I'm using IntelliJ IDEA, but I think this applies to any IDE.

In IDEA, some very useful keyboard shortcuts conflict with Ubuntu keyboard shortcuts. Some examples:

  • Ctrl+Alt+L : formats the source code (mapped to "Lock Screen" in Ubuntu)
  • Ctrl+Alt+Left : navigates backward (mapped to "switch to workspace on the left of the current workspace" in Ubuntu)
  • ...

I've been using Ubuntu for a long time, and I'm used to these shortcuts. I use them all the time to switch between workspaces, lock my session... At the same time, I know how useful the IntelliJ shortcuts can be, and I want to avoid using the mouse as much as possible.

Currently, my workaround for "format source code" is Alt+D (opens the "Code" menu), followed by "R" ("Reformat Code"). It works okay, since I don't format code that often, but it could be better. There is no real alternative for Ctrl+Alt+Left, though.

How do you manage these conflicts in your IDE?

Do you simply remap all the conflicting IDE keyboard shortcuts to something else (and then get lost when you are pair programming with a colleague with different shortcuts...)?

Do you remap the Linux keyboard shortcuts (even though you are "used" to them)?

Is there a way to make keyboard shortcuts "contextual"? By this, I mean: hit a key to go into "IDEA mode" when coding (all conflicting Ubuntu shortcuts are temporarily deactivated), hit the key again to go back to "Standard mode" (Ubuntu shortcuts are reactived).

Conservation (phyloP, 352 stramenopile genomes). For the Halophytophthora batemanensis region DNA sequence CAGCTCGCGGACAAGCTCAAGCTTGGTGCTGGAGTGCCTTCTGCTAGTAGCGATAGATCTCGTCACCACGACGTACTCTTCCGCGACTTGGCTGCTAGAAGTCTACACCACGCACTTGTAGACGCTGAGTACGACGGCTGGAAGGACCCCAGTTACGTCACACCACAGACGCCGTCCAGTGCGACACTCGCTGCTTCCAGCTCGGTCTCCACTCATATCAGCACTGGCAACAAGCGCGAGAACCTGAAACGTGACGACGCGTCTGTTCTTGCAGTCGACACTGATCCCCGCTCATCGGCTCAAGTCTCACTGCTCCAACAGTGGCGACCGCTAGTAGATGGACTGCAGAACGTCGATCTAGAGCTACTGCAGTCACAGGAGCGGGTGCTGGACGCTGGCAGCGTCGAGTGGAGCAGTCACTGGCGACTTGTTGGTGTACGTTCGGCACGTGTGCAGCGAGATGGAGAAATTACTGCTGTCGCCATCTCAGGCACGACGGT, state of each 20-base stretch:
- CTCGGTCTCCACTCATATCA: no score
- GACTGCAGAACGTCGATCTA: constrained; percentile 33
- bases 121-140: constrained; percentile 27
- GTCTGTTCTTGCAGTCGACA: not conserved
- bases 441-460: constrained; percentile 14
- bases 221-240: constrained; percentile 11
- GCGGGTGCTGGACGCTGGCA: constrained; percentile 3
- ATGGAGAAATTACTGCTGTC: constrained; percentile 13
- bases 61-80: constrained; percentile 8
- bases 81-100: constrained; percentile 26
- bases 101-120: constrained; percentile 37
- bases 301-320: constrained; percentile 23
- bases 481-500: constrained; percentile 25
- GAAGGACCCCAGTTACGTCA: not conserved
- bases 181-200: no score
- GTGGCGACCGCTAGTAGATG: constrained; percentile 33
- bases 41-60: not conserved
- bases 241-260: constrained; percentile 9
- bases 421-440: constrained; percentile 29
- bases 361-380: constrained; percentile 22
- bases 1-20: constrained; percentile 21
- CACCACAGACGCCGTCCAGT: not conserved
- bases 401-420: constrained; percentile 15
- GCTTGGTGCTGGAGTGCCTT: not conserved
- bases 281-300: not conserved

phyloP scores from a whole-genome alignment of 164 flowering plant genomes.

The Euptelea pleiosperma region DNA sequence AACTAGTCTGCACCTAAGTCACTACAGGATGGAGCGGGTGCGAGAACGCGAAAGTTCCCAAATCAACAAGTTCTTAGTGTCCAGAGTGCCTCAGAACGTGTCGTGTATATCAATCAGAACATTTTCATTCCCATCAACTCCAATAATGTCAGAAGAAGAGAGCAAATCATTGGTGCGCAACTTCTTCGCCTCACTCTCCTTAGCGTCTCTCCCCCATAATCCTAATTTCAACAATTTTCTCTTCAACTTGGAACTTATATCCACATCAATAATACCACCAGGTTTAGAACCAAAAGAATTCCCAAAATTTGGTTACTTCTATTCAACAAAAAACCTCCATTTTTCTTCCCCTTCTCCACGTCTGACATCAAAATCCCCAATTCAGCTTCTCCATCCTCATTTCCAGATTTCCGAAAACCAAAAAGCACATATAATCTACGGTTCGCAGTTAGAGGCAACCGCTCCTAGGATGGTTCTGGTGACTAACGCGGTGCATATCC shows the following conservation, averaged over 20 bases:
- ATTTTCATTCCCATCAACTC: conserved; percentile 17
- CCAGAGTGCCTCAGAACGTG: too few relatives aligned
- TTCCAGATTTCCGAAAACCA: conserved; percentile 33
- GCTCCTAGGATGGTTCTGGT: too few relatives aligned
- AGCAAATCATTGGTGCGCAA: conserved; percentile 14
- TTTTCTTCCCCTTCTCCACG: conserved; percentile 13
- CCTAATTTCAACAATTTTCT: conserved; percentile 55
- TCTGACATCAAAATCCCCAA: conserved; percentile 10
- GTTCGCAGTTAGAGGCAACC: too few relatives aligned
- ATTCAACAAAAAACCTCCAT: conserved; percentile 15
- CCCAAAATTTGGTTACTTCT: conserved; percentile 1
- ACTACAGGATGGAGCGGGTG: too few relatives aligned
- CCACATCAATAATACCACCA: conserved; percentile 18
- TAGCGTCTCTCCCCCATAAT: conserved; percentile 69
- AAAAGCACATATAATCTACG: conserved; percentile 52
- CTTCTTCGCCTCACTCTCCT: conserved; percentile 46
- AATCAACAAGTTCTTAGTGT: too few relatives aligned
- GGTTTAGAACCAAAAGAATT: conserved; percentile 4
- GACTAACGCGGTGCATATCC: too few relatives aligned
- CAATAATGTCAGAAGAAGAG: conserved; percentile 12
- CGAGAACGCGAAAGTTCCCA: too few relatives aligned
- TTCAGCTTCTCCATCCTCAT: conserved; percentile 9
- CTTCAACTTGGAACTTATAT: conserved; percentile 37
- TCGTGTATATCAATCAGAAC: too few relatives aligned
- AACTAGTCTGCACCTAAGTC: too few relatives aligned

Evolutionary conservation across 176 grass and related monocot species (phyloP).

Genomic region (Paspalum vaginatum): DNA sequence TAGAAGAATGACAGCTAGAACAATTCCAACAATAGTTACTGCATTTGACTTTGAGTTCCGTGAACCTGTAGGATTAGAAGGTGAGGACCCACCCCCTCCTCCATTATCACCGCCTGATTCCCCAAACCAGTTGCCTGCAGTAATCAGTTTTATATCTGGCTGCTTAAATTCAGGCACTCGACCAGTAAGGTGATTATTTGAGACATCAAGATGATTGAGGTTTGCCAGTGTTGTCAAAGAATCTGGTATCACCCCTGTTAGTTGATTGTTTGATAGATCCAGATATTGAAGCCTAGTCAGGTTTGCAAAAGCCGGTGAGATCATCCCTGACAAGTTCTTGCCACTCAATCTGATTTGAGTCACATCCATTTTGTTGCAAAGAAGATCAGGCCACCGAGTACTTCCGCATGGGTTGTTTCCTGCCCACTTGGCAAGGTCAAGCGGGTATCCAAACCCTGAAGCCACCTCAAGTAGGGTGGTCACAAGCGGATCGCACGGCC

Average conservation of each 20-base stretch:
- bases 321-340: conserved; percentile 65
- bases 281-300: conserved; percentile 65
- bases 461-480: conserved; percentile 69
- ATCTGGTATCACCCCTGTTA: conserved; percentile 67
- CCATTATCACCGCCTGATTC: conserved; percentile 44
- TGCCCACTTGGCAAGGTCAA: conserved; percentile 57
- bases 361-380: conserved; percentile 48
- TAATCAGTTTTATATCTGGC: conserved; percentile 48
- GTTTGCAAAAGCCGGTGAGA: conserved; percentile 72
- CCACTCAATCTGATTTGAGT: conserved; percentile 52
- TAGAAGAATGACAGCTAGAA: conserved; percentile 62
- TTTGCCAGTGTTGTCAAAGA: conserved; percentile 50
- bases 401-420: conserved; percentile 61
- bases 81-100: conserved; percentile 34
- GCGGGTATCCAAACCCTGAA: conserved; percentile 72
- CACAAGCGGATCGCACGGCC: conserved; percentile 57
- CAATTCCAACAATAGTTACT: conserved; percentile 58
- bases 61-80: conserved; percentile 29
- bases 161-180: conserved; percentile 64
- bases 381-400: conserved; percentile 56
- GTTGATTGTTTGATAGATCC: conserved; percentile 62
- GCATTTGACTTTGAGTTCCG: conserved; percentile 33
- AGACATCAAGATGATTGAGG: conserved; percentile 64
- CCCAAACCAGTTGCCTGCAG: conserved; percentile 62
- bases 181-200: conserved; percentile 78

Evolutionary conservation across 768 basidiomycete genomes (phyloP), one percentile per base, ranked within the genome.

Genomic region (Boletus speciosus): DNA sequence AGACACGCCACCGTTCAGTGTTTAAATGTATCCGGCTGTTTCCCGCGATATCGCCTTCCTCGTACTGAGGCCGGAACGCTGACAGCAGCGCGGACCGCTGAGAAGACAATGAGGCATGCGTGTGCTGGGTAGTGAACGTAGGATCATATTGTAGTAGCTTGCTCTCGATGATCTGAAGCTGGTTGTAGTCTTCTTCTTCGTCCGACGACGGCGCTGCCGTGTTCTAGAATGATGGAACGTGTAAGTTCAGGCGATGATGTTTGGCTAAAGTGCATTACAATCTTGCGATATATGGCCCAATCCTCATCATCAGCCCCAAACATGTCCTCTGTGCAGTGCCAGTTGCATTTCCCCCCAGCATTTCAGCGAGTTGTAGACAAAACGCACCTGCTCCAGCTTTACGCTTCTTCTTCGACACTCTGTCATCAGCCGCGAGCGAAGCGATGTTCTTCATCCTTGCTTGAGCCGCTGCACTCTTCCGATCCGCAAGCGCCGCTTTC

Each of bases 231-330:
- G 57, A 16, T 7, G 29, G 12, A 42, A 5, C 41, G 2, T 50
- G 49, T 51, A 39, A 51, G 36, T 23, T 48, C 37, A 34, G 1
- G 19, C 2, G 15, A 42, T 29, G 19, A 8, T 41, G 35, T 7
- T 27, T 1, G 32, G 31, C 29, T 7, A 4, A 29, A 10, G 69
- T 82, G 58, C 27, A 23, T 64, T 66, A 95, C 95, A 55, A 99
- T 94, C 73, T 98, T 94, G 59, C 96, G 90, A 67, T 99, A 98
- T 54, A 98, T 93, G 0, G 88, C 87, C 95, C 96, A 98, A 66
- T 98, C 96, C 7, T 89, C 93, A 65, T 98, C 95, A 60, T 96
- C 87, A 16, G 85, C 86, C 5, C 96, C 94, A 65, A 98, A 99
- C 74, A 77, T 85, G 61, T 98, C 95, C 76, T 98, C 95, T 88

Do you have any other ideas / tips on how to manage this problem?

10 Answers 10


I use Ubuntu as well and I disabled the native (Ubuntu) command Ctrl + Alt + L because I prefer IntelliJ's format code than this native Ubuntu command. However, in the 2nd case I prefered Ubuntu's shortcut so I didn't change anything.

So basically, you can choose which option you need more and then act accordingly.

Of course, until IDEA becomes Ubuntu friendly.

In the end, Ubuntu will always prefer its shortcuts and so far I haven't found any tool that can disable native shortcuts on request.

  • 1
    CrazyCoder / askmo : I upvoted both of you. Your answers are pragmatic. I was secretly hoping there was a trick to manage keymaps without remapping everything, but I guess I'll just have to accept it. I'm still going to wait a few days before accepting your answers, in case somebody knows a trick to avoid doing that. – Etienne Neveu Apr 5 '11 at 8:47